These words originate in the Bible with the root פ.ג.ע (p.g.a) meaning encounter. Somehow the root became more loaded over the generations.


Today's "three-weeks" call to action

The Sages tell us that Jewish Jerusalem was destroyed in 70 CE due to senseless hatred, which includes hurting one another over petty disputes.

Let's make it a point today not to sweat the small stuff... so that we don't cause pain to one another, and to ourselves.

deadline for Ulpan La-Inyan summer discount...!

Class starts on July 25... and the discount ends today! (Thursday)



Come join our nutty professors (just kidding - our teachers are super-hip) and learn to speak Hebrew in a way you've probably never before come across... that is, unless you've taken a course with us before, in which case you get more discounts.

Today (Thursday, July 25) is the last day to get a 5% discount for the upcoming Ulpan La-Inyan session, with conversational Hebrew courses at a variety of levels at AACI Jerusalem and Tel Aviv. 

In no time, you'll be feeling like this kid down here, at least vis-a-vis your Hebrew. 



Jul 6, 2010

how does one say "to contribute" in Hebrew?

לתרום

If you're familiar with Jewish tradition and Jewish law, you probably know the word for contribution - תְּרוּמָה (troo-MAH). The root ת.ר.מ (t.r.m), which makes up the word תרומה, is itself actually derived from a more basic root - ר.ו.מ (r.w.m), which carries the basic meaning of height and loftiness.

So a תרומה has to do with raising something up - money, the spirit of the recipient... as well as the spirit of the giver.

To contribute or to donate is לִתְרוֹם (leet-ROHM). Likewise, to fund-raise (i.e. to get other people to donate) is לְהַתְרִים (leh-haht-REEM).



Today's "three weeks" call to action

Let's look for one way we can contribute to another person today who could really use it, beyond our regular contributions. This contribution can be monetary, but it can also be time or attention.

Jul 5, 2010

how to say "communicate" in Hebrew...

לתקשר

If you've taken our Level 1 conversational Hebrew class, or if you have equivalent background in Hebrew, you know that one of the words for to call someone on the phone is לְהִתְקַשֵּׁר (le-heet-kah-SHEHR). The root of that word is ק.ש.ר (k.sh.r) - connection. So when you call someone, you're connecting with them.

This guy (William Shakespeare) was a great communicator.


The word for to communicate is לְתַקְשֵׁר (le-tahk-SHEHR). For example, הִיא יוֹדַעַת הֵיטֵב לְתַקְשֵׁר עִם אֲנָשִׁים (hee yoh-DAH-aht hei-TEHV le-tahk-SHEHR eem ah-nah-SHEEM) - she knows well (how) to communicate with people.

Following this pattern, the word for the media - or the system of communications - is תִקְשׁוֹרֶת (teek-SHOH-reht).


Today's call to action

I'm going to make a conscious effort over the next day to make my communication clearer with others, so as to reduce misunderstandings. I invite you to do the same.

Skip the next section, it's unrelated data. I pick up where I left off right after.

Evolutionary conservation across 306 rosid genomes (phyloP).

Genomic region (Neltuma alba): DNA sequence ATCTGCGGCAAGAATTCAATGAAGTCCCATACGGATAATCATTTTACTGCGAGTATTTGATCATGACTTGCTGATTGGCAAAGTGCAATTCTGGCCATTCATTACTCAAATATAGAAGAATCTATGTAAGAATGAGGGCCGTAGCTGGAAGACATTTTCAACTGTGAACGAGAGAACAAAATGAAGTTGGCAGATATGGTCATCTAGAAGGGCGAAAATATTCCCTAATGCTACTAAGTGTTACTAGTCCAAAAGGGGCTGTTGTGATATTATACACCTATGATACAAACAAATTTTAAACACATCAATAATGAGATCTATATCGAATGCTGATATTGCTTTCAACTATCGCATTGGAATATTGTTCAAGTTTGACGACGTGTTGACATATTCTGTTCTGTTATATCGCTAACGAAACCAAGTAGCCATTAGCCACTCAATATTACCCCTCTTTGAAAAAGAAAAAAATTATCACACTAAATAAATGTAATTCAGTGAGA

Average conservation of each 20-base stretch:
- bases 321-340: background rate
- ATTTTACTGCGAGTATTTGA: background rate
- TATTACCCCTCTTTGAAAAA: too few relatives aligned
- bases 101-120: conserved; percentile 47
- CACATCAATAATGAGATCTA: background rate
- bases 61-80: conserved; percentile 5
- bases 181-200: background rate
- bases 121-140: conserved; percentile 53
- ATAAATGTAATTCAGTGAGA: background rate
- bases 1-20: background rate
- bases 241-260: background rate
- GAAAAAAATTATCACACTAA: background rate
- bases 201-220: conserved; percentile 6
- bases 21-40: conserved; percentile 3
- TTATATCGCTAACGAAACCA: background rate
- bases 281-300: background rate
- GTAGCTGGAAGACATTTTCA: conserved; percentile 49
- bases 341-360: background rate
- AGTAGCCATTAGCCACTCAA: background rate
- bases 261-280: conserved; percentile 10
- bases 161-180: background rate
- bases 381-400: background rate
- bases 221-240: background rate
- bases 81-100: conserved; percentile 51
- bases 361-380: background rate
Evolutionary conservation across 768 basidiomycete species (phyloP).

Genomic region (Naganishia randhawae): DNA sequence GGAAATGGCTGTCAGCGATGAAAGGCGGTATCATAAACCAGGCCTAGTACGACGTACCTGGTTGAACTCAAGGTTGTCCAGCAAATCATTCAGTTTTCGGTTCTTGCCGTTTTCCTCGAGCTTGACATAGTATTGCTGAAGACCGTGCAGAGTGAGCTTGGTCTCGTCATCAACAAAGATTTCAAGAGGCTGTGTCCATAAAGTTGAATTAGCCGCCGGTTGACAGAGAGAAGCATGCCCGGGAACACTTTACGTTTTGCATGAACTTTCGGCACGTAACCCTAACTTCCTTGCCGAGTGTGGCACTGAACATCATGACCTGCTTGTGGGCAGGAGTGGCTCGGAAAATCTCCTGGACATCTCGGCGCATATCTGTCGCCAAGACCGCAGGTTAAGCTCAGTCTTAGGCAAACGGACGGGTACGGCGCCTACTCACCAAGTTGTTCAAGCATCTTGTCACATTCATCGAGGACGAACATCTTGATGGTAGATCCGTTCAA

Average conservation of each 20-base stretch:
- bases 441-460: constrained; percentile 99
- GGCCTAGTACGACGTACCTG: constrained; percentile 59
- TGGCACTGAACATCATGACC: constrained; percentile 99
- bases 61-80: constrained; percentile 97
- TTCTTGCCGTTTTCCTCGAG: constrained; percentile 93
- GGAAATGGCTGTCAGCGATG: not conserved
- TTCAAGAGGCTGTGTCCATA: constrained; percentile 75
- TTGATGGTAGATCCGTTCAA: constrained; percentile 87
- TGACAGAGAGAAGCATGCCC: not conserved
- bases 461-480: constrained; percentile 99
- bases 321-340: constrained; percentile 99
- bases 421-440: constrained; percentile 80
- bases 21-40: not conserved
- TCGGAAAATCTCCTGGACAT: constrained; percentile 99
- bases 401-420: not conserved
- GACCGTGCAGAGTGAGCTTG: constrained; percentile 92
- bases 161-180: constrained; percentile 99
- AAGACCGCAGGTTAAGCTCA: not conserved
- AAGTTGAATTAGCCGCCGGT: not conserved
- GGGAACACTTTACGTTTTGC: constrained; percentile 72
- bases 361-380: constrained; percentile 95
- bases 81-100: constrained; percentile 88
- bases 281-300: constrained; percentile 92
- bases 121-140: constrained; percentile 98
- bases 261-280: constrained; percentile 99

Jul 4, 2010

I've got a special radio show today on RustyMike

Special show for the Three Weeks

As many of you know, I deliver a radio show once a week of Hebrew/Israeli music with some English explanation. The show is broadcast live at RustyMike Radio on Mondays from 3-4pm Israel time, and is rebroadcast the following Sunday early morning from 2-3am.

In observance of the three-week period of Jewish mourning this time of year, I won't be playing upbeat music. Rather I'll be focusing on some really special songs that get one thinking... and feeling.



how to say "to identify with" in Hebrew...

להזדהות

If you've made aliyah, you surely know the term for ID card - תְּעוּדַת זֶהוּת (teh-oo-DAHT zeh-HOOT). The root of זהות - identity - is ז.ה.ה (z.h.h).

To identity with someone or something is לְהִזְדָּהוֹת (leh-heez-dah-HOHT). For example, הוּא מִזְדָּהֶה עִם הָעָם הַיְּהוּדִי (hoo meez-dah-HEH eem hah-AHM hah-yeh-hoo-DEE) - he identifies with the Jewish people. Today, on the Fourth of July, I also proudly מזדהה with the American people - as an American.

Or, a woman might say to her friend, אֲנִי מִזְדָּהָה עִם מָה שֶׁאַתְּ אוֹמֶרֶת (ah-NEE meez-dah-HAH eem mah sheh-AHT oh-MEH-ret) - I identify with what you're saying.

I'm proud to be an American,
but my first allegiance is to Israel.

The word להזדהות falls into the intensive-reflexive form - the הִתְפָּעֵל (heet-pah-EHL). So, in theory, the word should be לְהִתְזָהוֹת (leh-heet-zah-HOHT). However, since that's difficult to pronounce, the t and z sounds switch, and the t takes on a voice to blend well with the z, thus becoming a d.

Try pronouncing the variations - this may help you make sense of that last sentence in the previous paragraph.

In the meantime, listen and repeat...


Today's call-to-action

I'm going to take a few moments over the next day to reflect on my הִזְדַּהוּת (heez-dah-HOOT) - identificaion - with the Jewish people. Specifically, I'm going to reflect on what I do have in common with Jews who are unlike me - religiously, politically, ethnically... 

Then I'm going to take a few moments להזדהות with human beings from all walks of life.

I invite you to do the same.